Plate mounting laws by State | Victory Motorcycles: Motorcycle Forums

Plate mounting laws by State

Discussion in 'Victory General Discussion' started by B1900Mech, Mar 25, 2017.

  1. B1900Mech

    B1900Mech Member

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  2. PDXLaserGazer

    PDXLaserGazer Well-Known Member

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    last edited in march 2013.

    Question I have: If I am in a state that does not allow sideways mounted plates but the state I'm from and where it's registered does allow it, what are the chances of actually getting a ticket? More likely a warning unless you are a real douche to the officer. Not like everyone carries a spare mount in the saddlebag or trunk or whatever.
     
  3. Hawkeye212

    Hawkeye212 New Member

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    Be no different than have a car with no front plates visiting a state that requires plates in the front and back. Think it only applies to helmets that you have to change your ride from state to state.
    South Dakota had, think they eliminated it, that required handlebars to be lower than shoulder height and would hand out a bunch of tickets to out of staters for Sturgis, which was stupid.

    When i had my hammer, i put a vertical plate on (Iowa is horizontal only) and never once got a complaint from the law on it. My buddy has had his on his Iron that way long before me. But never did anything stupid that gained unwanted attention
     
  4. IM12STPN

    IM12STPN Well-Known Member

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    Interesting...thanks saved me some money :icon_thumleft:
     
  5. CandyAppleRed

    CandyAppleRed Active Member

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    You should delete this post. I won't go to the link. I'll give you 2 words Plausible Deniability
     
  6. PDXLaserGazer

    PDXLaserGazer Well-Known Member

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    Yeah, I tried that once. Turns out the other side of that coin says "Ignorance of the law is no excuse".

    I think Ohio had a 30" law, something like some part of the bars or grips couldn't be more than 30" above the seat. Of course it's all relative and I don't remember which part of the grips or bars. But nobody really cared and I never heard of anyone getting in trouble for it.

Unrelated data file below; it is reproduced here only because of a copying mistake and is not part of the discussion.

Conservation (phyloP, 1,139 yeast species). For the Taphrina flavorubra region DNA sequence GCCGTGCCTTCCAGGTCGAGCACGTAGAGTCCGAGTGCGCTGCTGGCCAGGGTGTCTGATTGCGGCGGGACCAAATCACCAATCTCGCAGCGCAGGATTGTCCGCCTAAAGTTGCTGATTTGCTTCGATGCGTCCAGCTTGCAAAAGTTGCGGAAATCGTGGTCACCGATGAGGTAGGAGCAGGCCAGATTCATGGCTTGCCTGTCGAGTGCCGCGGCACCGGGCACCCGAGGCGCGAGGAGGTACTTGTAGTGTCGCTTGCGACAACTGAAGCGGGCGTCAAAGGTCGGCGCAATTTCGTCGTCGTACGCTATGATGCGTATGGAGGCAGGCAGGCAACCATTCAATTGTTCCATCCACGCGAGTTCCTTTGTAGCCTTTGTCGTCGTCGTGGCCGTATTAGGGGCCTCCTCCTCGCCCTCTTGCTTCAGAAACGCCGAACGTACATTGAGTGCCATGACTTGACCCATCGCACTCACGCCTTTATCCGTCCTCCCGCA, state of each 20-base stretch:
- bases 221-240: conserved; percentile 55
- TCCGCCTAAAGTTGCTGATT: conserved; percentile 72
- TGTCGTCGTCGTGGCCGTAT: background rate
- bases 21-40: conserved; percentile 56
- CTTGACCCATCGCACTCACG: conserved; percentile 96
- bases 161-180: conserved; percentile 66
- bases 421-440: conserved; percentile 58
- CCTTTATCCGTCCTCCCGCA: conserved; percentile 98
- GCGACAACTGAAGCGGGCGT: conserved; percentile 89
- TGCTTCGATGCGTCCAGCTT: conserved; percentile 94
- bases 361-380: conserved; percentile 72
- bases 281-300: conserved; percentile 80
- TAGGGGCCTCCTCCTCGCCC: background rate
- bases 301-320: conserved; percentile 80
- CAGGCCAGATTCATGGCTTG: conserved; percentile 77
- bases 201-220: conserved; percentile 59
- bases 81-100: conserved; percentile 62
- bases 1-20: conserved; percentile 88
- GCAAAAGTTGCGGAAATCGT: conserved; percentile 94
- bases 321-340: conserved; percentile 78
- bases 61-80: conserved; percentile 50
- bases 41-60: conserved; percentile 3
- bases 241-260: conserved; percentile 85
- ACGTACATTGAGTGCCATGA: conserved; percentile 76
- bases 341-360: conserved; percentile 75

There's another old thread on here with motorcycle laws by state but it was last updated in 2012. However, this can come in handy for those upcoming summer vacation cross-country rides.

    https://www.americanmotorcyclist.com/Rights/State-Laws-Database
     
  7. CandyAppleRed

    CandyAppleRed Active Member

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    IMG_3754.JPG Mine is actually not legal but they don't bother me for it.
     
  8. MattS72

    MattS72 Active Member

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    As a LEO myself, I don't see how other states can enforce their laws on vehicles that are registered in other states, but I have heard of Myrtle Beach PD writing everyone they found with a gutted exhaust on their bike.
     
  9. tejas240

    tejas240 Member

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    I had a bike years ago with sideways plates, came from factory that way but I still got a ticket at MB bike rally. Could I had made Ironhorse pay the ticket because they supposedly sold a bike that was not 50 state legal, I don't know. Just paid the ticket cause couldn't take time to fight it, but they didn't care I was from different state.
     
  10. PDXLaserGazer

    PDXLaserGazer Well-Known Member

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    I disagree with state-by-state laws on these types of things. There are too many variations with laws. Smoking ages, driving ages, tag laws, it's plain stupid. More so, to have laws that can be different city by city or county by county within a state such as sound level of pipes or license plate location/direction. Fighting them I imagine can be easy enough because of spotty enforcement of regulations. Just need to decide if it's worth your time, and I think many departments expect they won't be argued.
     

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